Microsoft Launches New Email Service: Outlook.com

Microsoft today launched a new service email free but with an old and well – known brand. Called Outlook.com, the service is basically a Hotmail successor redesigned, focusing mainly on the metro interface – something that Microsoft does not tire to implement in all its products. For those who do not remember, this service leaked a few weeks ago and at the time was called NewMail.

When you log in the new service, which can be integrated with an existing Microsoft account, the user will be presented to a panel with the display messages and a sidebar. At the top right, there is a field of options that allows you to enable the reading pane, which displays the text of a message to the right or below when selected. You can also change the color scheme in this bar.

The new message panel is simple and offers editing tools that are used to seeing in other services – including to insert emoticons. But he follows the initial panel interface with two columns – a smaller, left, to enter the message recipients, and another larger one on the right to enter the message itself. It’s a different interface than the others have, and although it is not necessarily good or bad, I liked to see a clear separation in both fields.

The idea of Outlook.com is to serve as centralized messaging and social networks, as it has native integration with Twitter and Facebook. In addition there are in the Microsoft plans to integrate the service with Skype to make video conferencing possible direct the browser – something that Google already does with Gmail for some time. Other similarities with Gmail are on display the number of unread messages in the page title and the grouping messages by subject.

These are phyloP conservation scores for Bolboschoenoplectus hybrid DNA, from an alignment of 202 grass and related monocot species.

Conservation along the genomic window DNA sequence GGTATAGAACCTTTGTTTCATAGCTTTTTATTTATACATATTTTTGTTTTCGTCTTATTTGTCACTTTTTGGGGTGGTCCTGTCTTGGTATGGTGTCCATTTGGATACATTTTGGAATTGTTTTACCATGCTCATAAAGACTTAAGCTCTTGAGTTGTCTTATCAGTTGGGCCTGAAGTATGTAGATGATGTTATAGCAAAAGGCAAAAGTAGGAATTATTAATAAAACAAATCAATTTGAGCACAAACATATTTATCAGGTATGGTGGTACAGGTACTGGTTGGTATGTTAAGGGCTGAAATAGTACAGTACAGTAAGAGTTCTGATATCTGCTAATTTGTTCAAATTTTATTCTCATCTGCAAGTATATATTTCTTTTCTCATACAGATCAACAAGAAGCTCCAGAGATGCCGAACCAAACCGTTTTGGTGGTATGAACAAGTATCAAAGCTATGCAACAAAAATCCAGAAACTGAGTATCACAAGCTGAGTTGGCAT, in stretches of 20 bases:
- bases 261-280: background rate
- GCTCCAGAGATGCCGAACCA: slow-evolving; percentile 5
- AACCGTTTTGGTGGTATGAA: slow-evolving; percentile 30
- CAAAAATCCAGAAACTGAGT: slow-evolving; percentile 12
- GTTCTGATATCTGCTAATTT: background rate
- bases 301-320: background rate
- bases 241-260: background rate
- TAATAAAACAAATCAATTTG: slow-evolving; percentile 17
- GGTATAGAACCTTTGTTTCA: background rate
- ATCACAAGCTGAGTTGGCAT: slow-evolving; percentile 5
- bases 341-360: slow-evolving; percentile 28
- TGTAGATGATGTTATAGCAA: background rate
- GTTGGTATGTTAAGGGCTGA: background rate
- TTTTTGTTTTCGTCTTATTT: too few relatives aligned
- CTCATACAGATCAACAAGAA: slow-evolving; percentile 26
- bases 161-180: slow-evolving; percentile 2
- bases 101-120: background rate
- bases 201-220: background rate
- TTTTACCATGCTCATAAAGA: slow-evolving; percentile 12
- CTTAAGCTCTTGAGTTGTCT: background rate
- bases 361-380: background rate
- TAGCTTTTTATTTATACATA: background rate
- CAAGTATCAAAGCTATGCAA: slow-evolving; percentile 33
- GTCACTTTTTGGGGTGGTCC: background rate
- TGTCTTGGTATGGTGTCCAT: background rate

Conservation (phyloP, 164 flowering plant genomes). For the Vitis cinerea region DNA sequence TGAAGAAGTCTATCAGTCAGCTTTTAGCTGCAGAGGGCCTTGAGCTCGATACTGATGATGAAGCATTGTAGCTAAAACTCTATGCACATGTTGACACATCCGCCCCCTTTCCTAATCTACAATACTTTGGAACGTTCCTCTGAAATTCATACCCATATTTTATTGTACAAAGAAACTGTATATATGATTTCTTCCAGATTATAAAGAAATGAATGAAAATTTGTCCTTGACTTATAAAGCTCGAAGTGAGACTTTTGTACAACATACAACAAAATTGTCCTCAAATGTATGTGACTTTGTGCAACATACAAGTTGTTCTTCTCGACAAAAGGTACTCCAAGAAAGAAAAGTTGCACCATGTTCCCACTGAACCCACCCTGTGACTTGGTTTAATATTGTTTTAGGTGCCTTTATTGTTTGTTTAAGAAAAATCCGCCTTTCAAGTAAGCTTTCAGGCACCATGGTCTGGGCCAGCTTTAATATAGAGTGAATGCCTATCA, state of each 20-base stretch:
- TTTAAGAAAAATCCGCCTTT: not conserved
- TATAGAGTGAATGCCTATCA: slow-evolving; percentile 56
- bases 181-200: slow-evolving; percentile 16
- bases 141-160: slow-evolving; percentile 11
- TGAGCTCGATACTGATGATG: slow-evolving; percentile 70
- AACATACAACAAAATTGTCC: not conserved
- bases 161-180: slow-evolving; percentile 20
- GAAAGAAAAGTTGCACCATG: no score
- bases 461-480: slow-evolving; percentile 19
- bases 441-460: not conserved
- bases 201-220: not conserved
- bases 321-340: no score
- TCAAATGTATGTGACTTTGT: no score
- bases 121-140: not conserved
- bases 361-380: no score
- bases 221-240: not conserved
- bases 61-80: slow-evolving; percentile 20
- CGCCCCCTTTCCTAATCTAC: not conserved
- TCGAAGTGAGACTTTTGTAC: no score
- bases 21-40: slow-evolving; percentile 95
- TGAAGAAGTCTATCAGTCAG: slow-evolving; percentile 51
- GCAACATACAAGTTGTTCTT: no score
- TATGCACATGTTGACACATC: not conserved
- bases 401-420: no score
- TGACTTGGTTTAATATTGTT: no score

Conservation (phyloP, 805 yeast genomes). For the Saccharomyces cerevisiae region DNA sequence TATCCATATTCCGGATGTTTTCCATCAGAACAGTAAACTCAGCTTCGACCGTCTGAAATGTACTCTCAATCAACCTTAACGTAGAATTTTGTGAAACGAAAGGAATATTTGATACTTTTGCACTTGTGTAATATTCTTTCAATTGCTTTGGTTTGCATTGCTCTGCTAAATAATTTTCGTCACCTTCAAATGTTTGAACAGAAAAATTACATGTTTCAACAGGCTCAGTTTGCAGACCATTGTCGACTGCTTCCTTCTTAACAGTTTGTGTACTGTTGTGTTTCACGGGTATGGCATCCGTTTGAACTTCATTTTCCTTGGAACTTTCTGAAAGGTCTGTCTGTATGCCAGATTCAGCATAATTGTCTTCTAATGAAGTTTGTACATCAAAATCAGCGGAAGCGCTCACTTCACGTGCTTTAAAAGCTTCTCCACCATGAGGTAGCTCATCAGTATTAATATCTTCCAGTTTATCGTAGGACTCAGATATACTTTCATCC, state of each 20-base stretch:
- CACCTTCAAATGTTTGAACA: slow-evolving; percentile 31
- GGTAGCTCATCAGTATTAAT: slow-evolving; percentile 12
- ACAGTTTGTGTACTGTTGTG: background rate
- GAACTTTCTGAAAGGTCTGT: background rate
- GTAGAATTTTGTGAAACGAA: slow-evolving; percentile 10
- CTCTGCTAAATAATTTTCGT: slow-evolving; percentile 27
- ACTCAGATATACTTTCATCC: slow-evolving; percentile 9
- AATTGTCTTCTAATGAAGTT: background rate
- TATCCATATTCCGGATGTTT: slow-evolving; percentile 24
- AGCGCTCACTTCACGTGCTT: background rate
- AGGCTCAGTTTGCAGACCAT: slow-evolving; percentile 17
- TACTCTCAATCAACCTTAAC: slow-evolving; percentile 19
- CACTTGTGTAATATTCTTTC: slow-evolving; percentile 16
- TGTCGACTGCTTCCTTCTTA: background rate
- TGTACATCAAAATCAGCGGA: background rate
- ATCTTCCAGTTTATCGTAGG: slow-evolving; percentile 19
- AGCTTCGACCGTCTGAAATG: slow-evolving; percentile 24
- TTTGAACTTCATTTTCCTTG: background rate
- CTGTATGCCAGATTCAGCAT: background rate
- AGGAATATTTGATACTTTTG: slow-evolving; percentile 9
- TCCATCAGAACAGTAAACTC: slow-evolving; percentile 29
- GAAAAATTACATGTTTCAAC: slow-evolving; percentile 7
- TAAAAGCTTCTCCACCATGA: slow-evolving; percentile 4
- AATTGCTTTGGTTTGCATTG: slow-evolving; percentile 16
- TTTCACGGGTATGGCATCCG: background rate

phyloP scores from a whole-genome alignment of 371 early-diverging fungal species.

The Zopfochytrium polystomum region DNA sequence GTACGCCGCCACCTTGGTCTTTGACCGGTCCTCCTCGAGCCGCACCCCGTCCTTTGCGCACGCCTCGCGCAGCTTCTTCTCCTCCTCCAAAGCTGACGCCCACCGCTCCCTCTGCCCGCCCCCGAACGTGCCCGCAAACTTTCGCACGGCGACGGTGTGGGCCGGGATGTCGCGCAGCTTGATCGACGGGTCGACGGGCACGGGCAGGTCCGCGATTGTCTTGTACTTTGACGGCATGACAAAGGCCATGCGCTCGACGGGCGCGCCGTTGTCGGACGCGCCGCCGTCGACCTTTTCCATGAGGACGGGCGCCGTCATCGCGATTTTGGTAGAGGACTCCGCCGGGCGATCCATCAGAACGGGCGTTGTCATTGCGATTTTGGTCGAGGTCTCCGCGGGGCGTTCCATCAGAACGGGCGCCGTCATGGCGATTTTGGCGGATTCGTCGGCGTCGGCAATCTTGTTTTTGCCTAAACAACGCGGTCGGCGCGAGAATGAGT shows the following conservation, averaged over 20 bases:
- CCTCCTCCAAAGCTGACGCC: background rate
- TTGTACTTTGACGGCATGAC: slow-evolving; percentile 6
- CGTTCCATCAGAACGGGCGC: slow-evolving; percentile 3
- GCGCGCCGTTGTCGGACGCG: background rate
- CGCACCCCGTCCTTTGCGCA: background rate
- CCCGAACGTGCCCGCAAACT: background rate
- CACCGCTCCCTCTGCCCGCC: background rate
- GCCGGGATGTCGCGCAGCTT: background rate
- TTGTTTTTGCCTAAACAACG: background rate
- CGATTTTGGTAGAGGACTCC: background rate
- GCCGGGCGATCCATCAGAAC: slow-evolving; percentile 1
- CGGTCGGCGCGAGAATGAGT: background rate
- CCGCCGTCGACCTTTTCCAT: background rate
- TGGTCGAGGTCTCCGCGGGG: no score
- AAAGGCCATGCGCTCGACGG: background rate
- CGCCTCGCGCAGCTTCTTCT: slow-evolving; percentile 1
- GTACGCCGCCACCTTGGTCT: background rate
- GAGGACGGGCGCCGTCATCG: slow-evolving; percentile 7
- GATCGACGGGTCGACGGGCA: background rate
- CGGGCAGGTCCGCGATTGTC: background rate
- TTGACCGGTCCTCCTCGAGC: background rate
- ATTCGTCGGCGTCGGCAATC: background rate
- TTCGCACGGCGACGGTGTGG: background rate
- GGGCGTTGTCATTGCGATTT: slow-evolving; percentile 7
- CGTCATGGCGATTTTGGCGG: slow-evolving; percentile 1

These and other features of Outlook.com were demonstrated in the official video posted on Microsoft’s YouTube channel.
(Video on YouTube)

There are still several flaws. The translation into Portuguese was poorly positioned and cut some words and the registration form does not yet support the 9 digit mobile numbers in São Paulo. That said, there are also a lot of confusion about the service: despite using Outlook.com as a trademark, the address to which the user is redirected to use the service is Live.com and stirring the settings until I got to be redirected to a page with hotmail.com. Hi?

As a whole, I do not think it is bad. And offer an alternative to free email service for internet users is not a bad attitude. Because users will see this offer is, in the end, that makes all the difference. So say what, what do you think?